Why America's love affair with convertibles has run off a cliff

Why America's love affair with convertibles has run off a cliff

Americans fell in love with convertibles decades before Ike Turner composed the original rock-n-roll song in 1951 about the Oldsmobile Rocket 88 with a convertible top that "the gals don't mind." Some 20 years later, Bruce Springsteen wrote "Born to Run" in a '57 Chevy Bel Air drop top, and if there's a better way to explain how open-air driving embodies our freedom to move, I'm not aware of it.

But after years of decline, America's love affair with convertibles has gone cold.

As recently as 2006, automakers sold more than 300,000 convertibles a year in the United States, according to IHS Automotive/Polk registration data, or just more than 2 percent of all sales. Last year, drop-top sales fell to 151,789, or 0.99 percent of the market and through March, the most recent data available, sales of convertibles were off 4 percent, even as the overall market has surged.

Prior to the advent of modern safety regulations in the 1970s, Detroit offered convertible variations of most mainstream and luxury models. Lee Iacocca used convertibles as a selling point for his revival of Chrysler in the 1980s, and even at the turn of the 21st century, domestic automakers showed off several concept soft-tops. Yet with the end of Chrysler 200 convertible production earlier this year, if you want a new convertible from a traditional Detroit brand, but you don't want a Mustang, Camaro or Corvette, you're out of luck. (Yes, Jeep Wrangler fans, you consider your SUV a convertible, and we're all jealous, but statisticians classify it as a truck.)

The departure of the 200 also shortens the list of open-air cars available for less than $30,000. There's the Mazda MX-5 Miata, the VW Beetle, the Fiat 500c, the Mini Cooper, the Smart ForTwo Cabrio and the Mustang — and nothing else. Here's a few reasons why the coolest cars of summer have become so rare:

Cost to build. The name of the global carbuilding game today is platform sharing; building as many variations from the same basic chassis and electronics as possible. (The most extreme example: Volkswagen, which plans to build 5 million vehicles by 2018 across four brands and dozens of models with one basic chassis.)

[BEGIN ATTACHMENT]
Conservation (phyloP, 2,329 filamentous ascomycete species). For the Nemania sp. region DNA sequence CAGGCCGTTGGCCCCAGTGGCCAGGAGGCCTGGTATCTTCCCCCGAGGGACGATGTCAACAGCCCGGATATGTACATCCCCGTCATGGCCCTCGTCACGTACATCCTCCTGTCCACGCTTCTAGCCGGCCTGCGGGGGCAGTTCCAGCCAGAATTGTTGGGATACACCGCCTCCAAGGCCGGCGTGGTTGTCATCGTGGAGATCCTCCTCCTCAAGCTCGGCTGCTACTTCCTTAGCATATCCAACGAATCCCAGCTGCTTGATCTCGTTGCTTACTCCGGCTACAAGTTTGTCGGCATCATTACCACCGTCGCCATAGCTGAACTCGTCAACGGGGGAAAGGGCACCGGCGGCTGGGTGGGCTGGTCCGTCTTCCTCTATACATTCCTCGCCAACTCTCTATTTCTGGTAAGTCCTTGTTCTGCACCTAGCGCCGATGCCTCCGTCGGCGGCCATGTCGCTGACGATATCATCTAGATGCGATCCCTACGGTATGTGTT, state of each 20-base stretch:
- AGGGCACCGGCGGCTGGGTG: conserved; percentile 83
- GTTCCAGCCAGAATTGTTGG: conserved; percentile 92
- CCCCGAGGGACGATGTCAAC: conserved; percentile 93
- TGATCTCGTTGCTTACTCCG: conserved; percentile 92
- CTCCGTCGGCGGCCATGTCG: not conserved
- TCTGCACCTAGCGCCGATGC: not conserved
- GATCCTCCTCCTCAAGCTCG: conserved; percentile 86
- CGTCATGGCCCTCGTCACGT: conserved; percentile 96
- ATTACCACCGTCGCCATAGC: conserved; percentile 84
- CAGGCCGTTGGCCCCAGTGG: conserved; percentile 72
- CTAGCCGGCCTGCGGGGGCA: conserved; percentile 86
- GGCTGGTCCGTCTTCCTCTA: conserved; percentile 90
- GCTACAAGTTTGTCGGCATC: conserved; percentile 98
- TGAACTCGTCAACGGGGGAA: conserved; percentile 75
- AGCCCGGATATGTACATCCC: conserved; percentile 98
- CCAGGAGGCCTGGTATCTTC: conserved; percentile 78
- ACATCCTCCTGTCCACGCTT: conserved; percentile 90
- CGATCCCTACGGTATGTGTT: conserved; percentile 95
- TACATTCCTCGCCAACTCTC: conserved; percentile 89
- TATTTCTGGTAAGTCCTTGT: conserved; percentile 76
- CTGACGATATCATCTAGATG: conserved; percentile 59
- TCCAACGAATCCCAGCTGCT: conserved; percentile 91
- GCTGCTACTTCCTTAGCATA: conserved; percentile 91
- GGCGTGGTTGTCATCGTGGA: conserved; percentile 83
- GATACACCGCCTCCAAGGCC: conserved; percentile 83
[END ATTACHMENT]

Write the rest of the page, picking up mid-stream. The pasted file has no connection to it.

It's relatively easy to grow a sedan into a crossover SUV, or shrink it into a coupe, but convertibles require far more engineering work, from the roof-folding mechanism to preventing body shake from the lack of a hard roof — expensive resources for a variation that's rarely a big seller. Take Toyota, the world's best-selling and most profitable automaker with nearly 10 million vehicles sold in 2013 — and which offers exactly one convertible model worldwide, the Lexus IS C.

"Manufacturers really view it as a luxury," said Tom Libby, a consultant for IHS Automotive's Loyalty Practice, an industry research firm. "When they’re prioritizing their product programs, I don’t think that's going to make the cut unless they have a lot of resources sitting around."

Fuel economy. Thanks to those engineering needs, convertibles inevitably weigh more than hard-roof vehicles. At a time where automakers are remixing paints to save every ounce of weight they can for better fuel efficiency under strict rules in the United States and Europe, convertibles get that much tougher to justify in the planning stages.

Quality. Most convertibles inevitably require more maintenance, and create more wind noise or leaks that turn up as demerits in annual quality surveys like Consumer Reports. Diehard convertible fans will buy them year after year regardless, but many owners who try them once move back.

Seasonal sales. In much of the country, convertible buyers hibernate for five months of the year, leaving dealers either stuck with cars they have to pay interest on or automakers stuck with idled factory tooling because dealers won't order them. Just today, Cars.com data showed that the average 2014 Chrysler 200 convertible was sitting on dealers' lots for nearly six months, or three times longer than the average vehicle.

Crossovers. It's one thing to make a coupe like the Chrysler 200 or Toyota Camry Solara into a convertible; it's almost impossible to do it with a soft-roading SUV like, say, a Ford Escape. Now that young buyers have moved wholesale into such models in place of small sedans or coupes, roof-less variations seem ridiculous (as proven by the Nissan Murano CrossCabriolet.)

"A high proportion of convertibles used to be in the lower segments — like the Chevy Cavalier, or Pontiac Sunfire — and that smaller, sporty concept has really diminished," Libby said.

China. As Bloomberg BusinessWeek notes, convertibles are rare in China because buyers there prefer to shut out the dirty air rather than bask in it, and as the largest market for new cars in the world, China will soon set trends for the rest of the globe. It's a trend shared in many developing markets: Feeling the wind in your hair makes you come alive; sucking fumes from the dump truck you're stuck next to in city traffic does not.

Even the most pessimistic forecast doesn't predict the end of convertibles entirely. Detroit's muscle cars still do a healthy business in drop-top variations, and German luxury automakers maintain a sizable lineup of them, from the Mercedes-Benz E-Class to the BMW 3-Series to the Rolls-Royce Phaeton Drophead. And every so often, an automaker still rolls out a convertible concept at an auto show, like Toyota's FT-86 Open.

But convertible fans now face a supply/demand spiral; fewer models mean fewer buyers, which means even fewer models in the future. Convertibles will only come back if drop-top fans find more tramps like themselves, born to run.